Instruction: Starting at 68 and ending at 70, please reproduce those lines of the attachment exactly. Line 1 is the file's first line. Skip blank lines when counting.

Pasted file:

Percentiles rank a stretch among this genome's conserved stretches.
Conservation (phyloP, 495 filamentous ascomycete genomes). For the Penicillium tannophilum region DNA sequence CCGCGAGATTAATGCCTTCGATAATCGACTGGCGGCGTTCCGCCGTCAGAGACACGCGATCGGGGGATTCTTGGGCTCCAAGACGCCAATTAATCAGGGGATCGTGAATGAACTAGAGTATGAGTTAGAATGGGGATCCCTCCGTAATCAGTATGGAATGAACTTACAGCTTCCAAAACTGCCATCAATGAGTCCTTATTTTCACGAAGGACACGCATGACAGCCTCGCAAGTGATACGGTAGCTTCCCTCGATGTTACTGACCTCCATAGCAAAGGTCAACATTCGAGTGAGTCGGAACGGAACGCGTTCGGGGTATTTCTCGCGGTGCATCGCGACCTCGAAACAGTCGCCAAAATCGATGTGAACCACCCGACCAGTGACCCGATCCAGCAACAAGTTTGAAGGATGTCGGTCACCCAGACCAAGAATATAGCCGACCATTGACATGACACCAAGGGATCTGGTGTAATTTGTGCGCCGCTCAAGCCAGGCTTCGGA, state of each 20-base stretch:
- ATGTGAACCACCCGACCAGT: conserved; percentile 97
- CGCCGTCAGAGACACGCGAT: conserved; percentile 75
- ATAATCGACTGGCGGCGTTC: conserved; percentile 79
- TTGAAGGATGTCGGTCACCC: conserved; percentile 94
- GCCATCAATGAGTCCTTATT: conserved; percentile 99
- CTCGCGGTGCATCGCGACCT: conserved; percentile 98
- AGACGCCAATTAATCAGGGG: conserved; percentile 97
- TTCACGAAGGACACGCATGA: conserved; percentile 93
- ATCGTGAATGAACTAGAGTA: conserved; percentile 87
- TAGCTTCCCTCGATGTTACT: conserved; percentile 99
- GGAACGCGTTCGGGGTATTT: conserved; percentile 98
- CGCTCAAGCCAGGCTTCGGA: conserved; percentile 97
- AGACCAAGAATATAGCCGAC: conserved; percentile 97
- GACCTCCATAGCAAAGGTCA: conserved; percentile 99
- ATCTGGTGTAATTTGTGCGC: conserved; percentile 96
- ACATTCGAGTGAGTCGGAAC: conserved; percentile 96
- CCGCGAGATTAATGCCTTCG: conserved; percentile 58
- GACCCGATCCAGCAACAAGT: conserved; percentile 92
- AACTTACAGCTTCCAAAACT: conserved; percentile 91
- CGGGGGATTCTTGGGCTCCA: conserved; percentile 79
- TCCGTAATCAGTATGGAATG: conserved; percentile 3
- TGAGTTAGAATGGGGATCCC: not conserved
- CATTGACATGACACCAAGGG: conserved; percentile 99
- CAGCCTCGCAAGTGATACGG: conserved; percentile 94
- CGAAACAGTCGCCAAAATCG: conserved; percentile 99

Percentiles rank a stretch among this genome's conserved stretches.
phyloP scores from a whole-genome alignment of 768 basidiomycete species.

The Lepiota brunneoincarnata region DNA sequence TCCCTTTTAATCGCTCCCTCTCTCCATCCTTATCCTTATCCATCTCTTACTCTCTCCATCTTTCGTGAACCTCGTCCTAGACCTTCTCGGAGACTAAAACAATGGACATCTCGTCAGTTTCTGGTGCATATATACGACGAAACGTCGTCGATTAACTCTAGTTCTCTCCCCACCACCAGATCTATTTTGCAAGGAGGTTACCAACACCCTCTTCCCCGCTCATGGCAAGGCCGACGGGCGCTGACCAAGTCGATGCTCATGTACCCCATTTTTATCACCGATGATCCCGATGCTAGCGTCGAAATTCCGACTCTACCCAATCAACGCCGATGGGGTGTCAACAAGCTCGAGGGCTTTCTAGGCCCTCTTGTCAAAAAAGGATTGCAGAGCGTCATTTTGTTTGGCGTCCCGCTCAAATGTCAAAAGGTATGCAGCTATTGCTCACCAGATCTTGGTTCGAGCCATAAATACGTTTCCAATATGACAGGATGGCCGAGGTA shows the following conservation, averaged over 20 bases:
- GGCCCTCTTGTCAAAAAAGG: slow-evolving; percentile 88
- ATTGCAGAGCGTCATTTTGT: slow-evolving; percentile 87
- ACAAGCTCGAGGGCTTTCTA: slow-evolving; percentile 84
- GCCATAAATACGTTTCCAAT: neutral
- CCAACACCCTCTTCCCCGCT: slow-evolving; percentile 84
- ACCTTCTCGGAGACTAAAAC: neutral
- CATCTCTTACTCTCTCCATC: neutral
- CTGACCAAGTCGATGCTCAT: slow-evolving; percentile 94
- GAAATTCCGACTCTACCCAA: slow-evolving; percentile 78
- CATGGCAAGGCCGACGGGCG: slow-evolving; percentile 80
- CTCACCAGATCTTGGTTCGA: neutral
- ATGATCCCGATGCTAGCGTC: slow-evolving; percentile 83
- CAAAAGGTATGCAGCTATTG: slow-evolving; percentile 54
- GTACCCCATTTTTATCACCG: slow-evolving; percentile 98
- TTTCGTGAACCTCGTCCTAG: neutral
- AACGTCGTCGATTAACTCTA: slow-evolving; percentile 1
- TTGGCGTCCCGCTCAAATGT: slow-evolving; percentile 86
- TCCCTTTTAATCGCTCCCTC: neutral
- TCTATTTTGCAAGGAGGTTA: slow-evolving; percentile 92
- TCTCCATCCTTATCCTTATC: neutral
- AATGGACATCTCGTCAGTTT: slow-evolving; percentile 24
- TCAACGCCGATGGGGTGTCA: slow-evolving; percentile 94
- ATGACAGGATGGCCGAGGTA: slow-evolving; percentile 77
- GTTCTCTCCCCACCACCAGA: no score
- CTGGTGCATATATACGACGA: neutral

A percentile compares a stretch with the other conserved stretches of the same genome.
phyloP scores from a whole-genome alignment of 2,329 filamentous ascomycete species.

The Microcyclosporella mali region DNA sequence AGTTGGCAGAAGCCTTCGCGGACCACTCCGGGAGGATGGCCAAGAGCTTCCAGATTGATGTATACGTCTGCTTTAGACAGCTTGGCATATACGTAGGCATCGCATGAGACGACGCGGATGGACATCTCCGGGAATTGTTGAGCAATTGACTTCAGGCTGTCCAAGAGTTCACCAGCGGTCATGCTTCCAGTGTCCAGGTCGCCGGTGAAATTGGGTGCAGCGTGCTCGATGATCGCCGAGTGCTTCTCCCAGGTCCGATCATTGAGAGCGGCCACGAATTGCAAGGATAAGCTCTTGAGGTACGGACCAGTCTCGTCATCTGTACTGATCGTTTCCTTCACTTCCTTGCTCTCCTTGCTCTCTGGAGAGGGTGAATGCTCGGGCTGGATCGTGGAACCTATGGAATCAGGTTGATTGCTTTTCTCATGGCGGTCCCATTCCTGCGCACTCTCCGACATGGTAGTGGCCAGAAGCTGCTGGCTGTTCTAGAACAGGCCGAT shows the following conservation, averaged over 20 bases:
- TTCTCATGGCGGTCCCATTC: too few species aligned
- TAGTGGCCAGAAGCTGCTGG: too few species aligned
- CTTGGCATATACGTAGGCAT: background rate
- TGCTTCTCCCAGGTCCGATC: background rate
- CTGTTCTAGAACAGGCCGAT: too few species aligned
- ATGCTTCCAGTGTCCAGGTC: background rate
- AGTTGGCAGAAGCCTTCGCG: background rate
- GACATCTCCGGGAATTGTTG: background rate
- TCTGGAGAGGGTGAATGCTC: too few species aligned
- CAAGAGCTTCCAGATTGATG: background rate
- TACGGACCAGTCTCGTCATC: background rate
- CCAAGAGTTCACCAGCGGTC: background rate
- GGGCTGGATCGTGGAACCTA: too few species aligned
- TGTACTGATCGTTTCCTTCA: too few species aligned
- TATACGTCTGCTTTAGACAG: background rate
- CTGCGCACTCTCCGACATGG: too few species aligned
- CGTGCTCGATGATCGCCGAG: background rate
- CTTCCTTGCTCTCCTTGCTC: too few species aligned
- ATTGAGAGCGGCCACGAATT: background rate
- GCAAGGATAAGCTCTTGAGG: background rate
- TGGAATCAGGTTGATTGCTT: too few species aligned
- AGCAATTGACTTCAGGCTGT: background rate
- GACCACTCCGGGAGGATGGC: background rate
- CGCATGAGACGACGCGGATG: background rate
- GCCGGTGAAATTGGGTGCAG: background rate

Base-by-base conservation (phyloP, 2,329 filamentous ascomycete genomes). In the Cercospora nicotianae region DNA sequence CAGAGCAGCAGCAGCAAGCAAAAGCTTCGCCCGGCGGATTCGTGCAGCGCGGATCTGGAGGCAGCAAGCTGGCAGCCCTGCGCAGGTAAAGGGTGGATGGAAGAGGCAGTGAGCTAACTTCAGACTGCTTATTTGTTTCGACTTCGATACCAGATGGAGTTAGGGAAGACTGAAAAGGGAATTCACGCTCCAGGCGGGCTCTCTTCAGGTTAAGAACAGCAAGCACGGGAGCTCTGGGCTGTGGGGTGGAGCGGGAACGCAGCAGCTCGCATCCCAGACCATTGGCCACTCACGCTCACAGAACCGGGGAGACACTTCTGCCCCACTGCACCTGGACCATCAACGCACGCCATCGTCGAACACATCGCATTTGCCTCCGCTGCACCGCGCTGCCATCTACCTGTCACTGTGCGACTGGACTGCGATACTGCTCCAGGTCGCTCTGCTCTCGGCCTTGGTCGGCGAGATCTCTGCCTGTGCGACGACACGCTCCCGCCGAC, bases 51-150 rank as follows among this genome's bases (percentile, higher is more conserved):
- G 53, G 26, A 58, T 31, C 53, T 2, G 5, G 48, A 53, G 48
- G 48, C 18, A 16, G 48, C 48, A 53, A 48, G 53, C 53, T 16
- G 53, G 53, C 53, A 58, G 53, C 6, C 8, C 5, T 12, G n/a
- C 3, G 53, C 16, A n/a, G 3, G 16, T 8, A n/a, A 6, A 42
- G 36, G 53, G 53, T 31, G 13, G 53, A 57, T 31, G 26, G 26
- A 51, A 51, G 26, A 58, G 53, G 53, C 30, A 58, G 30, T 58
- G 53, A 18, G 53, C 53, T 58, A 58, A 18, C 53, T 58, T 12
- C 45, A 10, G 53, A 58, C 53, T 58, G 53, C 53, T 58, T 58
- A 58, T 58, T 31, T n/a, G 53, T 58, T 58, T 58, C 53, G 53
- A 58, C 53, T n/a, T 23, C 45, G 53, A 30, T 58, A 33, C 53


- CAAGAGCTTCCAGATTGATG: background rate
- TACGGACCAGTCTCGTCATC: background rate
- CCAAGAGTTCACCAGCGGTC: background rate